By Author [ A  B  C  D  E  F  G  H  I  J  K  L  M  N  O  P  Q  R  S  T  U  V  W  X  Y  Z |  Other Symbols ]
  By Title [ A  B  C  D  E  F  G  H  I  J  K  L  M  N  O  P  Q  R  S  T  U  V  W  X  Y  Z |  Other Symbols ]
  By Language
all Classics books content using ISYS

Download this book: [ ASCII | HTML | PDF ]

Look for this book on Amazon

We have new books nearly every day.
If you would like a news letter once a week or once a month
fill out this form and we will give you a summary of the books for that week or month by email.

Title: Initiative Psychic Energy - Being the Sixth of a Series of Twelve Volumes on the - Applications of Psychology to the Problems of Personal and - Business Efficiency
Author: Hilton, Warren, 1874-
Language: English
As this book started as an ASCII text book there are no pictures available.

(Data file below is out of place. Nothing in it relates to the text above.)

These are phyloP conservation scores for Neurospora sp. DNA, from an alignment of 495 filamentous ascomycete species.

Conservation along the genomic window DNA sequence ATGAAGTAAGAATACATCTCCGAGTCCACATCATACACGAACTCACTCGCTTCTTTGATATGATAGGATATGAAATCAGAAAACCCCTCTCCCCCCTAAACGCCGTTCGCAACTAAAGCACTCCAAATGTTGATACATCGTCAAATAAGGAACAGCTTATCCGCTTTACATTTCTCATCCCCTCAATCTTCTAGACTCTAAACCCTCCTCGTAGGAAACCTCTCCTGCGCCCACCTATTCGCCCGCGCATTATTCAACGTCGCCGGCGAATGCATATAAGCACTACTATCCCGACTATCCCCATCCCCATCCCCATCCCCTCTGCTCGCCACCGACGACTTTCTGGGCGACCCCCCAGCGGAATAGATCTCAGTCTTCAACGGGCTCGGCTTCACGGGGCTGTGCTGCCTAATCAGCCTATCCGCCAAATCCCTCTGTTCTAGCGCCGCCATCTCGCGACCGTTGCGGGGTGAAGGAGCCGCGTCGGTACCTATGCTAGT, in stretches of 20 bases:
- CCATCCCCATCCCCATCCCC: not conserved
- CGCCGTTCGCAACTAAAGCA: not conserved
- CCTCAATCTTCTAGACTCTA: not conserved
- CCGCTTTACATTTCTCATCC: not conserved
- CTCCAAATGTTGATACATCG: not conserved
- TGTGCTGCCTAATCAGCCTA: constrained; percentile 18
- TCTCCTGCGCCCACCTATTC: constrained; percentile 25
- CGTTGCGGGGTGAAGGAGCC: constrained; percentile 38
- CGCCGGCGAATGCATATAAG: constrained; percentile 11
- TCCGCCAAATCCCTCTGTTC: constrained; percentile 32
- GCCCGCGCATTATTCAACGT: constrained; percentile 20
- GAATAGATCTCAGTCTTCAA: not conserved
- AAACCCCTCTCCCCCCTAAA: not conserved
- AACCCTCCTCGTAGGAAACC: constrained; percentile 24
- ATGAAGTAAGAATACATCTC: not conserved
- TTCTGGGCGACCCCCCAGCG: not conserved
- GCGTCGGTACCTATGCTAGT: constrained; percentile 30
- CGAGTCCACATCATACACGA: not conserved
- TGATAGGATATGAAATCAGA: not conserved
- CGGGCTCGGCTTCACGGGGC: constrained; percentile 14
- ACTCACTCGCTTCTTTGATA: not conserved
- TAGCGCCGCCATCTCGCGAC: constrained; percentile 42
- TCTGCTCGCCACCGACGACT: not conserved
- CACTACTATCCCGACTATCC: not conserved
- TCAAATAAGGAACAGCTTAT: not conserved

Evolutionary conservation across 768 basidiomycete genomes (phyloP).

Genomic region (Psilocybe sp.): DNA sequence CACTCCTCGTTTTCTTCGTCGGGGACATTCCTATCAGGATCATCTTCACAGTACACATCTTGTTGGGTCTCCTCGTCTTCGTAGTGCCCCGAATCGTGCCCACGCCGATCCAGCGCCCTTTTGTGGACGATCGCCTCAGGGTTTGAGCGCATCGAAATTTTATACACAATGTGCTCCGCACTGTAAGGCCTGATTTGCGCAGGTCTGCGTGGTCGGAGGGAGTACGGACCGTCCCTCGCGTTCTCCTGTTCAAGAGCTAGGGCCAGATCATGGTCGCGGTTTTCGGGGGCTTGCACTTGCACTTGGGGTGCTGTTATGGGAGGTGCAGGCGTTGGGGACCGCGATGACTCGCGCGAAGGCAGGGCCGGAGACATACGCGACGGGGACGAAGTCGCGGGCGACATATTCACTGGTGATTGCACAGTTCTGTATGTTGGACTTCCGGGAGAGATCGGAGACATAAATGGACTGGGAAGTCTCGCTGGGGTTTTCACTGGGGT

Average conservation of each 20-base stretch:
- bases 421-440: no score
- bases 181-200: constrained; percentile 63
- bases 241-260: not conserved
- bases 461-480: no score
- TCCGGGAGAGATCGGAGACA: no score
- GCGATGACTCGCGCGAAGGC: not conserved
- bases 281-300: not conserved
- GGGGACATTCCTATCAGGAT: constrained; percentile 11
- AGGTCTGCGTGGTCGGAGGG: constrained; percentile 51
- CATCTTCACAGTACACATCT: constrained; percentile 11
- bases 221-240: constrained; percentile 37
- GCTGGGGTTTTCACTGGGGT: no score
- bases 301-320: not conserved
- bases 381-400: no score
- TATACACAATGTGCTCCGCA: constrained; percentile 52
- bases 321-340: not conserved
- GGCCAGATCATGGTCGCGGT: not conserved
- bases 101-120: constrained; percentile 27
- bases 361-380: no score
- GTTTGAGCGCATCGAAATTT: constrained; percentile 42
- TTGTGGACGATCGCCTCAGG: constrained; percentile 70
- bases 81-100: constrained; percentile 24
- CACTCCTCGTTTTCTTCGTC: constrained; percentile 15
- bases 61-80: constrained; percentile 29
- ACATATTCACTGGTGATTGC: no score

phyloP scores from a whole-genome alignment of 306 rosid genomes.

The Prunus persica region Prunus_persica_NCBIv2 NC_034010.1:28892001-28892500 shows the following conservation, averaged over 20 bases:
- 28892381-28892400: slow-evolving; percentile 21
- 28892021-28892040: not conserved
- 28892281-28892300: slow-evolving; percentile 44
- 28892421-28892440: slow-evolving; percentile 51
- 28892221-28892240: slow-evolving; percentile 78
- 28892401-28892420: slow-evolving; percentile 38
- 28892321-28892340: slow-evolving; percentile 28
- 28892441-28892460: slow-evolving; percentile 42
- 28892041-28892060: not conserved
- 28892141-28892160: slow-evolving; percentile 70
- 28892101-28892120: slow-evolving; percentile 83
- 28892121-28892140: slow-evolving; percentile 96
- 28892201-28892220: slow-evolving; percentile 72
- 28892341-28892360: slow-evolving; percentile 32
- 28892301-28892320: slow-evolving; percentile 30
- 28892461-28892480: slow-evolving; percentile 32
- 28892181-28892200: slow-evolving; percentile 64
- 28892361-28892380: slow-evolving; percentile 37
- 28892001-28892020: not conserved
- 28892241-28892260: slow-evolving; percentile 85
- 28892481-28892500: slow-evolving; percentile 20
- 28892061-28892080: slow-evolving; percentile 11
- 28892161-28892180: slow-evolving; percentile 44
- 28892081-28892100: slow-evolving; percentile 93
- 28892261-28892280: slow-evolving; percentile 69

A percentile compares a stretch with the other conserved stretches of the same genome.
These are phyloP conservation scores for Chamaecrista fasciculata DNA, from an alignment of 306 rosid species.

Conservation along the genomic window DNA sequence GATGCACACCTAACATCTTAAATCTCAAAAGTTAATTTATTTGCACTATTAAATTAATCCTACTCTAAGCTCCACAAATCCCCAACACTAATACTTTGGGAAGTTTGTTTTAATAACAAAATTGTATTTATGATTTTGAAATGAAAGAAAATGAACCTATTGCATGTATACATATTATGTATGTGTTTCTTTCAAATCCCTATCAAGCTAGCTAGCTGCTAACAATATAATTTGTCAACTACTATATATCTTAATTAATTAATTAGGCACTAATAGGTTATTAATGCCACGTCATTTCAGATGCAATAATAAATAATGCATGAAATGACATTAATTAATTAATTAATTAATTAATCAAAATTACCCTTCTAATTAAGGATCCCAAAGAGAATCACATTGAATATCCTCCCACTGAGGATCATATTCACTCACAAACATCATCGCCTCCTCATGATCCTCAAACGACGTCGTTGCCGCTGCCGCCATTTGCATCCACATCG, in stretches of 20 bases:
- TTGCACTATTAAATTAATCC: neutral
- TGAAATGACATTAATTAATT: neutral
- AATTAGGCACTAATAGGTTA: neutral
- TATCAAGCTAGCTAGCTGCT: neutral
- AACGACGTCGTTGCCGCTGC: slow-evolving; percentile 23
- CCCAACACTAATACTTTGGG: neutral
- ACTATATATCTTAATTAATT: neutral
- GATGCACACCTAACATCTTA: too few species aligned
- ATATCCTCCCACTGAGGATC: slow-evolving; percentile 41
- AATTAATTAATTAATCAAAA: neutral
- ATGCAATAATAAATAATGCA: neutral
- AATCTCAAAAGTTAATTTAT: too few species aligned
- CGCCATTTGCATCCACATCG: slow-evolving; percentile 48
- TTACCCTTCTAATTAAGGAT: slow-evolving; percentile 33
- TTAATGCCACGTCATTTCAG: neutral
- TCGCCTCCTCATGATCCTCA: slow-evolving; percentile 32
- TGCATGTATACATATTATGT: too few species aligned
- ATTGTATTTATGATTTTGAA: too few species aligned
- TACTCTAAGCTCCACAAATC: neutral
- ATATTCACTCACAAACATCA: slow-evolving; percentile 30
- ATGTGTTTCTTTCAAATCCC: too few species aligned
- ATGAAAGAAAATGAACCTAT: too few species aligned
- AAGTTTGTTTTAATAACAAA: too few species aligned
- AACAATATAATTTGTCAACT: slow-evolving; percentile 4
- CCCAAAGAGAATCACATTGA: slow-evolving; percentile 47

Copyright Status: Not copyrighted in the United States. If you live elsewhere check the laws of your country before downloading this ebook. See comments about copyright issues at end of book.

*** Start of this Doctrine Publishing Corporation Digital Book "Initiative Psychic Energy - Being the Sixth of a Series of Twelve Volumes on the - Applications of Psychology to the Problems of Personal and - Business Efficiency" ***

This book is indexed by ISYS Web Indexing system to allow the reader find any word or number within the document.

(This file was produced from images generously made

                          Applied Psychology

                            PSYCHIC ENERGY

                   _Being the Sixth of a Series of
                  Twelve Volumes on the Applications